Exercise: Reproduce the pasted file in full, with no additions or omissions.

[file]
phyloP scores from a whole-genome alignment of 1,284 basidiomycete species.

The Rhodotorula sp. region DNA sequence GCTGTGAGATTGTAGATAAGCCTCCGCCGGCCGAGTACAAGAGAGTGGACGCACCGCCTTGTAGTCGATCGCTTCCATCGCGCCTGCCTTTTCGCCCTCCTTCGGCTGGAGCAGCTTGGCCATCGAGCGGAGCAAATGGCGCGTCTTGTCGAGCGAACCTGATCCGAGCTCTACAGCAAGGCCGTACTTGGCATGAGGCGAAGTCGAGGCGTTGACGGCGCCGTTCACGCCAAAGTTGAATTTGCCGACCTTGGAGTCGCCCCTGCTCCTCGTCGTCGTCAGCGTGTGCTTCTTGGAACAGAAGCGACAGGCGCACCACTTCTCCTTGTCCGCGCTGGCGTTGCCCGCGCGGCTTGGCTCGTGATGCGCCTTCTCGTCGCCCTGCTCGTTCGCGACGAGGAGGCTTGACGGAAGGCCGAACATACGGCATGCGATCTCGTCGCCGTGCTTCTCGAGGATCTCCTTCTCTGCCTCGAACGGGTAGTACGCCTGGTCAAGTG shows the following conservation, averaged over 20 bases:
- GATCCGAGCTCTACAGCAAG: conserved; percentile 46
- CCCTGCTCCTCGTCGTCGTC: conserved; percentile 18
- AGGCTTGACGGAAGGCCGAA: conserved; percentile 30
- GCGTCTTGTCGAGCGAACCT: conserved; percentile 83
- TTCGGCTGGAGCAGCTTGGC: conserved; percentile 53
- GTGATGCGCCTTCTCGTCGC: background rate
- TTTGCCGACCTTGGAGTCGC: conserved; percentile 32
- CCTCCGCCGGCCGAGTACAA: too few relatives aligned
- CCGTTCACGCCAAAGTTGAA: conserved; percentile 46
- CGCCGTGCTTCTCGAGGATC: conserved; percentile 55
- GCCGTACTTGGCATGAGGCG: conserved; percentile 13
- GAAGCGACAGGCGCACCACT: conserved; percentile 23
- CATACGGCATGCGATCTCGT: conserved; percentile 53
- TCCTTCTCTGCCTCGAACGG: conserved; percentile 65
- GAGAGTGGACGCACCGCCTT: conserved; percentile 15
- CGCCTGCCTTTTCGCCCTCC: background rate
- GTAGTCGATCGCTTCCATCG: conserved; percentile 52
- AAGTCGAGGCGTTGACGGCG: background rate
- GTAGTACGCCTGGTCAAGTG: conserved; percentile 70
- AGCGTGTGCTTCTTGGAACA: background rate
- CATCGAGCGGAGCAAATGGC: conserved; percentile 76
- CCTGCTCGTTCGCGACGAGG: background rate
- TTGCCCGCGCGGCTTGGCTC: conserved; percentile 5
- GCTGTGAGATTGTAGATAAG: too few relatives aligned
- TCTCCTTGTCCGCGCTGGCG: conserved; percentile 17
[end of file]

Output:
phyloP scores from a whole-genome alignment of 1,284 basidiomycete species.

The Rhodotorula sp. region DNA sequence GCTGTGAGATTGTAGATAAGCCTCCGCCGGCCGAGTACAAGAGAGTGGACGCACCGCCTTGTAGTCGATCGCTTCCATCGCGCCTGCCTTTTCGCCCTCCTTCGGCTGGAGCAGCTTGGCCATCGAGCGGAGCAAATGGCGCGTCTTGTCGAGCGAACCTGATCCGAGCTCTACAGCAAGGCCGTACTTGGCATGAGGCGAAGTCGAGGCGTTGACGGCGCCGTTCACGCCAAAGTTGAATTTGCCGACCTTGGAGTCGCCCCTGCTCCTCGTCGTCGTCAGCGTGTGCTTCTTGGAACAGAAGCGACAGGCGCACCACTTCTCCTTGTCCGCGCTGGCGTTGCCCGCGCGGCTTGGCTCGTGATGCGCCTTCTCGTCGCCCTGCTCGTTCGCGACGAGGAGGCTTGACGGAAGGCCGAACATACGGCATGCGATCTCGTCGCCGTGCTTCTCGAGGATCTCCTTCTCTGCCTCGAACGGGTAGTACGCCTGGTCAAGTG shows the following conservation, averaged over 20 bases:
- GATCCGAGCTCTACAGCAAG: conserved; percentile 46
- CCCTGCTCCTCGTCGTCGTC: conserved; percentile 18
- AGGCTTGACGGAAGGCCGAA: conserved; percentile 30
- GCGTCTTGTCGAGCGAACCT: conserved; percentile 83
- TTCGGCTGGAGCAGCTTGGC: conserved; percentile 53
- GTGATGCGCCTTCTCGTCGC: background rate
- TTTGCCGACCTTGGAGTCGC: conserved; percentile 32
- CCTCCGCCGGCCGAGTACAA: too few relatives aligned
- CCGTTCACGCCAAAGTTGAA: conserved; percentile 46
- CGCCGTGCTTCTCGAGGATC: conserved; percentile 55
- GCCGTACTTGGCATGAGGCG: conserved; percentile 13
- GAAGCGACAGGCGCACCACT: conserved; percentile 23
- CATACGGCATGCGATCTCGT: conserved; percentile 53
- TCCTTCTCTGCCTCGAACGG: conserved; percentile 65
- GAGAGTGGACGCACCGCCTT: conserved; percentile 15
- CGCCTGCCTTTTCGCCCTCC: background rate
- GTAGTCGATCGCTTCCATCG: conserved; percentile 52
- AAGTCGAGGCGTTGACGGCG: background rate
- GTAGTACGCCTGGTCAAGTG: conserved; percentile 70
- AGCGTGTGCTTCTTGGAACA: background rate
- CATCGAGCGGAGCAAATGGC: conserved; percentile 76
- CCTGCTCGTTCGCGACGAGG: background rate
- TTGCCCGCGCGGCTTGGCTC: conserved; percentile 5
- GCTGTGAGATTGTAGATAAG: too few relatives aligned
- TCTCCTTGTCCGCGCTGGCG: conserved; percentile 17